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Birds can be assets in the garden. They assist in pollination, aid in pest control and are generally pleasing to the eye and ears, if you are a fan of birdsong, that is.

Ways to attract native birds to your yard are;

Adding native shrubs; grevilleas, kangaroo paws, gum trees and banksias are favorites to honeyeaters and rainbow lorikeets as they like to get the nectar from their blooms. Native grass will also help attract insects for birds who like to forage.

Add a water source; birds feel safer when the water source is elevated so they are away from predators. Keeping a bird bath full of clean, fresh water encourages birds to come back as they know there is a fresh water source, especially in summer and on hot days. You'll need to clean the water each day to prevent the growth of algae and bacteria.

Give them shelter; areas with dense foliage make birds feel secure. You can also install nest boxes in trees as some birds like to nest in tree hollows but these are often hard to find. Ensure the nest box has a hole big enough for local birds but not too big so that predators can get in and attack.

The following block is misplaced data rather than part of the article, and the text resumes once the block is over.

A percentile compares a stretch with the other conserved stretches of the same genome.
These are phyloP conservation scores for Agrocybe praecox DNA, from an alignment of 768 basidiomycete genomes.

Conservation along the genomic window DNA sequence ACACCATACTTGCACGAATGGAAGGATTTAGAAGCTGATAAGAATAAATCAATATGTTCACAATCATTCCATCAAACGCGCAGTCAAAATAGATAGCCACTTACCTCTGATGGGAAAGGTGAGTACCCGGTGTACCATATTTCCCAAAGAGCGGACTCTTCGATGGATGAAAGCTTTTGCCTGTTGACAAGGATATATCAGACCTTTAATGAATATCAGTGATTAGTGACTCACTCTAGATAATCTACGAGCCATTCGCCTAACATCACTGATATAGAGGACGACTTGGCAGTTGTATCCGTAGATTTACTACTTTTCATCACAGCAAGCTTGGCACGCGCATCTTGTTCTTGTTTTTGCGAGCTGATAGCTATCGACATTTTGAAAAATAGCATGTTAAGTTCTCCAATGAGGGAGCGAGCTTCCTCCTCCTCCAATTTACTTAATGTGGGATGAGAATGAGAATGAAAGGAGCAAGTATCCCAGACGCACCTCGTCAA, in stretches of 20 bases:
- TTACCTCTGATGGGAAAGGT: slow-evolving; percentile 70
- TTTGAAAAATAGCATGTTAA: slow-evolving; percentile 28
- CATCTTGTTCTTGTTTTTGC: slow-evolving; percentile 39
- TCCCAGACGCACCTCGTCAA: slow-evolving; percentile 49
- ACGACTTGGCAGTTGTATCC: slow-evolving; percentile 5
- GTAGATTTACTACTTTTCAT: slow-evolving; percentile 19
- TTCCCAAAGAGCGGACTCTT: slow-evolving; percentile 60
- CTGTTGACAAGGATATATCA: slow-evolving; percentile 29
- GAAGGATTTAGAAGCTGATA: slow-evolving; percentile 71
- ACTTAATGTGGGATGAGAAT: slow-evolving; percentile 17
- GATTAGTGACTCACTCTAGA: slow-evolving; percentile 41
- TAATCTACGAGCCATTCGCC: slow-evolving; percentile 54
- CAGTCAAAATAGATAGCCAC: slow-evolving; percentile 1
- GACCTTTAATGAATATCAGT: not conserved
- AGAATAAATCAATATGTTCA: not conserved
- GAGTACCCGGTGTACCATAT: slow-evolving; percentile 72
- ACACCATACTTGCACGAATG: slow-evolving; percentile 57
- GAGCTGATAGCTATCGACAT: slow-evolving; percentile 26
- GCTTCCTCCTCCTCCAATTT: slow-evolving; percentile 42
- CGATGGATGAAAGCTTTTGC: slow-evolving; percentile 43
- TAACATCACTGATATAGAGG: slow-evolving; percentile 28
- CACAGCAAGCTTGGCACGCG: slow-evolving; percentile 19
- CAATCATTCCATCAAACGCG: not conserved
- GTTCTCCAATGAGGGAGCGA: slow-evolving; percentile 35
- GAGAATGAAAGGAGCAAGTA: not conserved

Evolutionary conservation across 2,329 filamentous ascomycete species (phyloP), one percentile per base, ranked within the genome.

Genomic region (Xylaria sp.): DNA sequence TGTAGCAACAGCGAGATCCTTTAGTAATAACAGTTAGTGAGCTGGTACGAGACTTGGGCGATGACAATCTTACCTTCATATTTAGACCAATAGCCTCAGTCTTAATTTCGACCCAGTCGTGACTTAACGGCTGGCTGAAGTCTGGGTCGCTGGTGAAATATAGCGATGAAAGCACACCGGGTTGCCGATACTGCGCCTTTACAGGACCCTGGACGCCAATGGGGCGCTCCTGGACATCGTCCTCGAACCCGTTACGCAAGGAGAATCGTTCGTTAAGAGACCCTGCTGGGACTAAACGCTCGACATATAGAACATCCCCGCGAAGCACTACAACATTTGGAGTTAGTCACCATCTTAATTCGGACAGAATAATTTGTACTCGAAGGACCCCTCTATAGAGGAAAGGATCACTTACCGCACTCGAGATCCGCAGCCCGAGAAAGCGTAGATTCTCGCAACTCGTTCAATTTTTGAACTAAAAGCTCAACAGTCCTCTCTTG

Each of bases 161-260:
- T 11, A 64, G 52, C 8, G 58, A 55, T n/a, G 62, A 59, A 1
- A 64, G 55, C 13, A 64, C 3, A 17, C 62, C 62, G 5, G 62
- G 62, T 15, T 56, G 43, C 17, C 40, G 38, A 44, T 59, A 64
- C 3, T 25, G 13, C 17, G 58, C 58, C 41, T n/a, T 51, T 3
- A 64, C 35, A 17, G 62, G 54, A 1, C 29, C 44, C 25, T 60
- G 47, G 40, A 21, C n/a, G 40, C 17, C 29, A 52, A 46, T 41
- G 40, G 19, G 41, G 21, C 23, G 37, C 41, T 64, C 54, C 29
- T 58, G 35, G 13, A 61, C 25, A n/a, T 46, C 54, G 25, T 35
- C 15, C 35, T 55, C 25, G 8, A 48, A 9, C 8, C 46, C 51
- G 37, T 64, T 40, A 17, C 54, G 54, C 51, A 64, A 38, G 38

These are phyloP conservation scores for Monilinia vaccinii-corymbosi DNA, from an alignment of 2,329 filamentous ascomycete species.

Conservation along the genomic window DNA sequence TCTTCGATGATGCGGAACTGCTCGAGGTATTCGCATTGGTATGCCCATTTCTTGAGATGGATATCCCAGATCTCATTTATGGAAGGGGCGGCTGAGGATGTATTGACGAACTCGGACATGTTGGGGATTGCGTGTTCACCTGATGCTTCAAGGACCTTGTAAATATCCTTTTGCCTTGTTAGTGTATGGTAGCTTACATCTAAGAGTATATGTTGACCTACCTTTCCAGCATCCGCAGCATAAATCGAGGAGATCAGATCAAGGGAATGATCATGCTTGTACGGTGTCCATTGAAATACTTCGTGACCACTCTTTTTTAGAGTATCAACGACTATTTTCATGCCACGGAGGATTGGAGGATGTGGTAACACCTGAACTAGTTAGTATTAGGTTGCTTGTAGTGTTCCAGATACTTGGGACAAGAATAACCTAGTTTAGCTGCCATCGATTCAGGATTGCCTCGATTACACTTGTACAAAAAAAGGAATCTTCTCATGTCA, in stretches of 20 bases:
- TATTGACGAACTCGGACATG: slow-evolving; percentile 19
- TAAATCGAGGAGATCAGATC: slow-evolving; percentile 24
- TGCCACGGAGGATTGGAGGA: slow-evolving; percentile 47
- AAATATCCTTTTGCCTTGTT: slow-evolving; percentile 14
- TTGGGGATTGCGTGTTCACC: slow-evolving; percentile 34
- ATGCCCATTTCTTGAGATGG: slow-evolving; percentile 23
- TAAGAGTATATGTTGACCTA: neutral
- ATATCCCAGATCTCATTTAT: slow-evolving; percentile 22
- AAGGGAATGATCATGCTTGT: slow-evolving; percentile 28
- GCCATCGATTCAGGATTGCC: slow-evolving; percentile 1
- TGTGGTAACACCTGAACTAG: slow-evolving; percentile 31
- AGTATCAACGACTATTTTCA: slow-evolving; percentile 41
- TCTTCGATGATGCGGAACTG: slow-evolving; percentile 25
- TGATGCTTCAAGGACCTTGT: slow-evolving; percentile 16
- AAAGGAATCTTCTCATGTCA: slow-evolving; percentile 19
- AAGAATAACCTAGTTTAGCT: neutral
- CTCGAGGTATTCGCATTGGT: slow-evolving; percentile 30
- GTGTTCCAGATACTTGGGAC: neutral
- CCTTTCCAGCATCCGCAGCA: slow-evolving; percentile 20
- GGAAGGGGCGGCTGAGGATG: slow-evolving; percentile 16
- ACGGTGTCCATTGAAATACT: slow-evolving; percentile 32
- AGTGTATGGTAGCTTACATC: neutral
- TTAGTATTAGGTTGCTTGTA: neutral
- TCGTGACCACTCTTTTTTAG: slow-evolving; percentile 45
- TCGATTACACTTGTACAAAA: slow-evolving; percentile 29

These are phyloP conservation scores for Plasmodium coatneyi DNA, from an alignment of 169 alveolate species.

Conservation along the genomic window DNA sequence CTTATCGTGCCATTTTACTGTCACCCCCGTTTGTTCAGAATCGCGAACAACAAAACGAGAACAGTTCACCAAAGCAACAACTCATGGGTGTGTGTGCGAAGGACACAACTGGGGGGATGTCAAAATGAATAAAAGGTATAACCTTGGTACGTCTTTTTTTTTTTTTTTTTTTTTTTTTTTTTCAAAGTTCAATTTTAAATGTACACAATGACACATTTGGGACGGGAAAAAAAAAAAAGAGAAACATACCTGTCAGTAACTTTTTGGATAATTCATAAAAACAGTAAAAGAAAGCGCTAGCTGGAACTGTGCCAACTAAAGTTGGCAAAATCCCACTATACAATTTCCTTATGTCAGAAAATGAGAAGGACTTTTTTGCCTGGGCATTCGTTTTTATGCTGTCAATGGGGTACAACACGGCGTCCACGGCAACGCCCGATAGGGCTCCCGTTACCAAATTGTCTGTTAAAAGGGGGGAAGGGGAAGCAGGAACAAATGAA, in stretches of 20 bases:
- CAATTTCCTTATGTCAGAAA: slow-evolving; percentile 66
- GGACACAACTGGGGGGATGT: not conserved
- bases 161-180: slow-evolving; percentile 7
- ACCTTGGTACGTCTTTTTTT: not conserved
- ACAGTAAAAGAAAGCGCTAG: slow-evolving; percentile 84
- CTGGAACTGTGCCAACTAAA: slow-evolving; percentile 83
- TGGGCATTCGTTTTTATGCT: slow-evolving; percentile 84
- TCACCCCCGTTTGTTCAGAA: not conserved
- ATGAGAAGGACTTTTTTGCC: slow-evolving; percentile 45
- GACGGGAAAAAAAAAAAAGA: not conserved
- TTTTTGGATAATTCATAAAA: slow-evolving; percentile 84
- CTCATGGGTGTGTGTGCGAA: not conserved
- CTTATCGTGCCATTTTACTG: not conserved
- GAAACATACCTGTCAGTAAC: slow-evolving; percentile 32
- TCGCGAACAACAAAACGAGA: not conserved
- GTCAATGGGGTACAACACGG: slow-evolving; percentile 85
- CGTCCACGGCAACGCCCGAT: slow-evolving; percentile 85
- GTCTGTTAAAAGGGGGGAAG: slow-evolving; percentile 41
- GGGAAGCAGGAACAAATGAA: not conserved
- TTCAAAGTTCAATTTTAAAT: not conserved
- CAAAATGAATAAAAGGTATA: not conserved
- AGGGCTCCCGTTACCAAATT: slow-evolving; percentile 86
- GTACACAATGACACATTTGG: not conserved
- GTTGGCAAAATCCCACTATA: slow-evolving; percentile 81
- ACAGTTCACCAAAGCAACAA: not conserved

Feed; many people like to feed wild birds, yet it is discouraged by many bird groups. Seed mixes such as GVG Wild Bird mix will attract birds like cockatoos, doves, galahs, parrots, and other smaller seed eating birds will try to pick at this mix.

Nectar mixes and sugar water will attract honey eaters and lorikeets. Lorikeets have a brush tongue that is specifically adapted for eating nectar from flowering plants. They cannot eat seeds as it causes damage and loss of the ‘brush tongue’.

Other birds like magpies and kookaburras prefer a high protein food. You can achieve this by offering meal worms and native insectivore mixes which have the perfect balance of nutrients.

Fresh fruit and vegetables will attract wild birds like rosellas, lorikeets and king parrots. Do not let the fruit sit for too long and spoil. Spoilt and rotten fruits can be harmful to birds by spreading bacteria.

If you are attracting birds through feeding, make sure that you feed fresh food in a clean feeding station to avoid bacteria and mould. It’s also a good idea to change which food you put out sometimes as this will help to prevent large flocks of predators like magpies coming in and prevents the birds from becoming reliant on your food source. Feeding birds in your backyard should only be a supplement/ snack compared to their natural balanced diet.

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